Now that fans have had enough time to digest the heart-breaking losses and endearing torch-passing moments of Avengers: Endgame, the MCU Endgame screenwriters are sharing how they decided who lived and who died in the battle with Thanos. In an interview with Variety, Stephen McFeely and Christopher Markus explained their motivations in bringing this era of Marvel movies to an end. 

First off, they wanted fans to know that their decisions weren't based on contracts or other financial situations regarding the A-listers who fill out the superhero squad. 

"I don’t know if finances or actors really had that much to do with it. What we were trying to do was lead with what’s best for the characters," said McFeely. "We felt that that meant that some characters might come to an end because they make an ultimate sacrifice and that’s the end of the journey for them."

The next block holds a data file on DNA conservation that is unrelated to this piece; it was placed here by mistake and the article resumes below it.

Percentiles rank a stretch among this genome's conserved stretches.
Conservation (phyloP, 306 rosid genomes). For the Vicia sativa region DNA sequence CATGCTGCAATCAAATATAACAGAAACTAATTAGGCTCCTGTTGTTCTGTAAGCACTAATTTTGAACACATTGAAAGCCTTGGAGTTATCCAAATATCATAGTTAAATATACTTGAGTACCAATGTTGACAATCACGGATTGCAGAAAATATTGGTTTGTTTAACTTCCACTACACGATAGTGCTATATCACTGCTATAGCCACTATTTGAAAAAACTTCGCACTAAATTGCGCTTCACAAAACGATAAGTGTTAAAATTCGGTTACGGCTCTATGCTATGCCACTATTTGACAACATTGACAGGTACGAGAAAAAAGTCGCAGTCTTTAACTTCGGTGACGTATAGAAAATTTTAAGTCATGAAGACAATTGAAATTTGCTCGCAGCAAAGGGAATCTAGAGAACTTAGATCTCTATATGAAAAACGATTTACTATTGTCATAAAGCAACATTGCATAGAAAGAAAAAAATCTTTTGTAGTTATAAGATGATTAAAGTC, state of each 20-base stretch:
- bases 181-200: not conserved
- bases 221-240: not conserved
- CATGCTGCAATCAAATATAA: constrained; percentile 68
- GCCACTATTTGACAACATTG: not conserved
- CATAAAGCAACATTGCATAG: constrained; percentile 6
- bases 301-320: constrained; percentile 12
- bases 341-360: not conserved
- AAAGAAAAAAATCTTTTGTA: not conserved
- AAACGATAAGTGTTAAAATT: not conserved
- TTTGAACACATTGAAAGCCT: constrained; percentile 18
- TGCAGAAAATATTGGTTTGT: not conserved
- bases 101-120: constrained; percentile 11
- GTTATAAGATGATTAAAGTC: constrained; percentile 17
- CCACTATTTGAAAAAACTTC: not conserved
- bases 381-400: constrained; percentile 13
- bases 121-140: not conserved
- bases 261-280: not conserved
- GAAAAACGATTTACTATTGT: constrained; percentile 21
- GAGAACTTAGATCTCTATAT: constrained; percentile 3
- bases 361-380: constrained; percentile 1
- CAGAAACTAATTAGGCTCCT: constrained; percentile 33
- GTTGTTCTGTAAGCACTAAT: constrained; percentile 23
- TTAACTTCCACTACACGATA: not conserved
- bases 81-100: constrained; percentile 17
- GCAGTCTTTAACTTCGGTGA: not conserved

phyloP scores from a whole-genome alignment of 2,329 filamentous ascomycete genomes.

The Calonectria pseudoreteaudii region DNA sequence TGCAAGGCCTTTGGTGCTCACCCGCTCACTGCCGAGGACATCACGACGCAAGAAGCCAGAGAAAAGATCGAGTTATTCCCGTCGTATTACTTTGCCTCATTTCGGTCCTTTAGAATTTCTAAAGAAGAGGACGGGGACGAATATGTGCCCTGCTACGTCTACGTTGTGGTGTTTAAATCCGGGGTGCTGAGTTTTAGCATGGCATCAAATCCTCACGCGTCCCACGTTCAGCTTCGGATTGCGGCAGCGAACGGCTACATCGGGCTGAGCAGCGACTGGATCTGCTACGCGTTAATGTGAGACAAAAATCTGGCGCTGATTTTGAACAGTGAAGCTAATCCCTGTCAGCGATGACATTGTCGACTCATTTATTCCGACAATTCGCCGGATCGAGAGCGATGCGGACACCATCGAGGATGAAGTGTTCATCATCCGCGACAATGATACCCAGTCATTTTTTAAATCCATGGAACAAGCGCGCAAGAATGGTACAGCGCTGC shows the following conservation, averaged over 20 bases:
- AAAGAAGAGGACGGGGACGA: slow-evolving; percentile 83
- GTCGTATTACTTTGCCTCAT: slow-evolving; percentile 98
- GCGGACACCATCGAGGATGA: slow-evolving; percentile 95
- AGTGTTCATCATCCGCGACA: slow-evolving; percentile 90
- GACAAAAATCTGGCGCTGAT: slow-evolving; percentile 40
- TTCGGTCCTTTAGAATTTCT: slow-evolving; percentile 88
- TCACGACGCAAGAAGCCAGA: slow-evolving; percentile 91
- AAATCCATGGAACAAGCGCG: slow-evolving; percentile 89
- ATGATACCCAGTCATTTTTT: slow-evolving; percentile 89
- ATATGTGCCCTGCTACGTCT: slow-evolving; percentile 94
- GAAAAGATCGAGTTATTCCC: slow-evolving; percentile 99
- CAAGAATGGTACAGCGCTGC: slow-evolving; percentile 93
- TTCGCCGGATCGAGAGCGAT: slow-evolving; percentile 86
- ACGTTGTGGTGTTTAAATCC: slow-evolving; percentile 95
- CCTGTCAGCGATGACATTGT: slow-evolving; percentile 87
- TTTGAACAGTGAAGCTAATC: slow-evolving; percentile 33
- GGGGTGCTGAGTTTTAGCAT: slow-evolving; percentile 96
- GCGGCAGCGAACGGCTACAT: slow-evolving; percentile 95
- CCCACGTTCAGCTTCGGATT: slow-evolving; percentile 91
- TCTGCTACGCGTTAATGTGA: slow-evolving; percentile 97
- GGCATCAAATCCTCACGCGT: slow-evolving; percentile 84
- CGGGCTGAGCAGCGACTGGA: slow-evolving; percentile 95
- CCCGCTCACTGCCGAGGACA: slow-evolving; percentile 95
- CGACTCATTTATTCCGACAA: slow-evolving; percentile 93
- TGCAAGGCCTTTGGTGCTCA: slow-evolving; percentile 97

Markus agreed that the heroes who met their fate got there naturally via the course of the story.

"Those paths demanded an end. It’s not a situation where you can roll out a James Bond movie every two years, where you just wanted him to keep going ’cause that’s what he does," he said. "So, it really is the rightful and fitting end for them. I think if we kept Tony alive or if we killed Cap, it would have rung false."

Given the care that the writers took to make the film seem like a logical extension of the 22 movies that came before it, they bristled at the idea that anything they put in the movie counted as "fan service."

"You know, a movie that is made to frustrate fans seems a little suicidal," said Markus. "Fan service is simply honoring the stories that have come before."

They also explained how they landed on Tony Stark's last words, saying that the decision was made during filming.

"We did not figure it out until late. In fact, that’s a re-shoot. We tried a bunch of things, they weren’t quite as satisfying," said McFeely. "Sometimes we try to avoid the low-hanging fruit. It seemed very obvious and we resisted it. But it felt all kinds of perfect. So we came back to it."